Is your business growing faster than inflation?
Are you looking at the right numbers in your business?
Many business owners often overlook the rate of inflation when reviewing how their business is performing.
While rising sales and turnover can indicate that a business is on solid footing, this is not always the whole picture. Business owners may be proud that their prices have held steady for many years, but they need to look more carefully to make sure their net profit isn’t being eaten away. Often it is only when cash flow becomes tight that they look at their actual figures in detail. The reality is that unless net profit is increasing at or above the rate of inflation, the business may actually be going backwards.
In 2010 I sat down with a family business and the patriarch was very proud that sales were increasing annually by 15 percent even after the GFC. His clients loved that he did not increase his prices annually like others. On closer examination, their rise in input costs had far exceeded this growth in sales as they sourced a lot of raw material from overseas. In addition, the Aussie Dollar soared towards $1.10 to the USD. Their net profit was being eroded because they had not adjusted their prices to reflect increasing costs for fear of losing customers.
What is inflation?
Inflation is a general increase in prices and fall in the purchasing value of money over time.
The cost of business overheads – such as electricity, fuel, stock or materials, staff wages, insurances, rent and rates – rise steadily over time. In the last 10 years inflation has averaged 2.8 percent per annum. All overheads need to be reviewed on an ongoing basis to monitor increases that affect your bottom line. You need to ensure you maintain your margin of profit over cost of sales.
In Australia, the RBA uses the Consumer Price Index (CPI) which measures quarterly changes in the price of a ‘basket’ of goods and services which account for a high proportion of expenditure by Australians. This ‘basket’ covers a wide range of goods and services, arranged in the following eleven groups:
- Food and non-alcoholic beverages
- Alcohol and tobacco
- Clothing and footwear
- Furnishings, household equipment and services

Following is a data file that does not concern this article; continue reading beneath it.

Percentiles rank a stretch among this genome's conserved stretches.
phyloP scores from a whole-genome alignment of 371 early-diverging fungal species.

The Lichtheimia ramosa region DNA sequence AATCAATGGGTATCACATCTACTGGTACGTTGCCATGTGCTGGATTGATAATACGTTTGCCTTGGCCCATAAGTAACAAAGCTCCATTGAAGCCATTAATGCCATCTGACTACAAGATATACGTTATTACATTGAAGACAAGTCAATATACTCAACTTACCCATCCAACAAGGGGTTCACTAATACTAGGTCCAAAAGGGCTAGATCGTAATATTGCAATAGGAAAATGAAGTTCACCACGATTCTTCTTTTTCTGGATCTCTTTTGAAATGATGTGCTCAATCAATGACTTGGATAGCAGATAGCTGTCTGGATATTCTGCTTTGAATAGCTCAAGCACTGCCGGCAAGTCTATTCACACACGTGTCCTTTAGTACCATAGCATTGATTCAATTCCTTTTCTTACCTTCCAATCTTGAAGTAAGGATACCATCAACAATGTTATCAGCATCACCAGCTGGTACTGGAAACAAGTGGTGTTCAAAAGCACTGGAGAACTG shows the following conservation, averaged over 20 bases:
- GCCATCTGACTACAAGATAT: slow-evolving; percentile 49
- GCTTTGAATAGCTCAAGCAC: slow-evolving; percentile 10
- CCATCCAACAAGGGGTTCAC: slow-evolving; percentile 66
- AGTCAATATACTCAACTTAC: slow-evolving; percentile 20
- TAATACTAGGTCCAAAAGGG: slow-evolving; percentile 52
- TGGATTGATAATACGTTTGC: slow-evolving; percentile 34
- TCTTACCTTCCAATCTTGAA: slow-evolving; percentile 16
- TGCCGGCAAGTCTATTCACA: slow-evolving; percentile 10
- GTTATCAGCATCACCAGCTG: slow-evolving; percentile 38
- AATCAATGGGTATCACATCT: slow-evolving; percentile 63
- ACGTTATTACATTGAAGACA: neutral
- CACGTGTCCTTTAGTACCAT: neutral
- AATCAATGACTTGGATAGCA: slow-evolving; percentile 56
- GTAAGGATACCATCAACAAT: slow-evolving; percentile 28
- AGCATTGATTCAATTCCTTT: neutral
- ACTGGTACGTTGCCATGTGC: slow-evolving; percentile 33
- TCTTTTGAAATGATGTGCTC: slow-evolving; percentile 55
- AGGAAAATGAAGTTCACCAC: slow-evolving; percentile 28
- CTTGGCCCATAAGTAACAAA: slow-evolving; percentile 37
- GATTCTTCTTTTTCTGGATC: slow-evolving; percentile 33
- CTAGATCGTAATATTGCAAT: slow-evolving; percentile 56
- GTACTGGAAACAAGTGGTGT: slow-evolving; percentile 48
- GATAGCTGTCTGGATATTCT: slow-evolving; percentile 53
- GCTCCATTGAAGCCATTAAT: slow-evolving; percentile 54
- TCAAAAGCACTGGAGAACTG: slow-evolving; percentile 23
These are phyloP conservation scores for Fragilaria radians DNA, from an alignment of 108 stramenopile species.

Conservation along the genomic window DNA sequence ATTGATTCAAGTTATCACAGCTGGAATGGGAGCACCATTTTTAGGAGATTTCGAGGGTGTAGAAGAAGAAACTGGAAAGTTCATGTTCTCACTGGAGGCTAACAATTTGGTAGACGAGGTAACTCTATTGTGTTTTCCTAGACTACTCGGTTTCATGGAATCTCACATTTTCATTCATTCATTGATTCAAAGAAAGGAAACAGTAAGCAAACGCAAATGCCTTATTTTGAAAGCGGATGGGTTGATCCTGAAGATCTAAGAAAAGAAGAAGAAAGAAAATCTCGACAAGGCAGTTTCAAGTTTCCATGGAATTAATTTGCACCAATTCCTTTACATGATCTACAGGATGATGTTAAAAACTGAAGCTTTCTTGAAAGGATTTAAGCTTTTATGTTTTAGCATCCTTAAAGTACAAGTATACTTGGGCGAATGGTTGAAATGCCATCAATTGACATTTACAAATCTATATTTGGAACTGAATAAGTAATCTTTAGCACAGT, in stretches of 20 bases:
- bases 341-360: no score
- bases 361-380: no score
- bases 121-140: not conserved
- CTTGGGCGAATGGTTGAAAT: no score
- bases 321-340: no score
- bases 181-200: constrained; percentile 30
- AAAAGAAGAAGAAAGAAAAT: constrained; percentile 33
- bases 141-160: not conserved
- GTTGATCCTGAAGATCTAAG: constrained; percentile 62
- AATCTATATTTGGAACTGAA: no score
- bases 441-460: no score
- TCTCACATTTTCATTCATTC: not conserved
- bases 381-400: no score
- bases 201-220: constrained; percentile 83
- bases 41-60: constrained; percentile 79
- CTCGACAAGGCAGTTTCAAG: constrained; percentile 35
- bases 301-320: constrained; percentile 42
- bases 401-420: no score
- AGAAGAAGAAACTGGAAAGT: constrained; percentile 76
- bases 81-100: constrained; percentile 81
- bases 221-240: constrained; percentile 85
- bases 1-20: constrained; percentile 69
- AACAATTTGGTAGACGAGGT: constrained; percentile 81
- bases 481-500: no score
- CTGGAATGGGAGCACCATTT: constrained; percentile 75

- Recreation and culture
- Insurance and financial services.
Inflation as measured by CPI is relatively benign at the moment, running at 1.5 percent – or 2.1 percent if you exclude volatile items (fruit, vegetables and fuel).
So what is the effect of inflation when running a business? Well that $5,000 extra in sales 10 years ago would have to increase to $6,564 this year to make the same difference to your bottom line now (using 2004-2014 RBS data). That’s a 33 percent difference.
Keeping an eye on inflation
So what should you be doing to combat the effects of inflation?
- Start by monitoring all your input costs and prices now while inflation is low. Get into the habit of regularly reviewing these figures, and you should not have any nasty experiences as inflation rises in the coming years.
- Build an allowance for inflation into your forecasting and business planning. Identify what factors have an influence on your costs, especially materials or services that you secure from overseas. As for these, you will need to keep an eye on the exchange rate and possibly engage in some currency hedging if they make up a large proportion of your costs.
- Clients don’t like sudden dramatic price increases associated with suppliers. Rather than reacting when you find your prices don’t reflect your costs, you should build an annul CPI increase into your pricing system. Small but regular increases are the key to managing inflation.
Ask your accountant or bookkeeper to sit down with you and actually discuss your bottom-line figures. Begin the process of understanding all the inputs affecting your net profit. (Click here for other ways your accountant can help you increase your profit.)
If you are an accountant or bookkeeper, you should be offering this service to your clients before an issue arises and someone else steps in.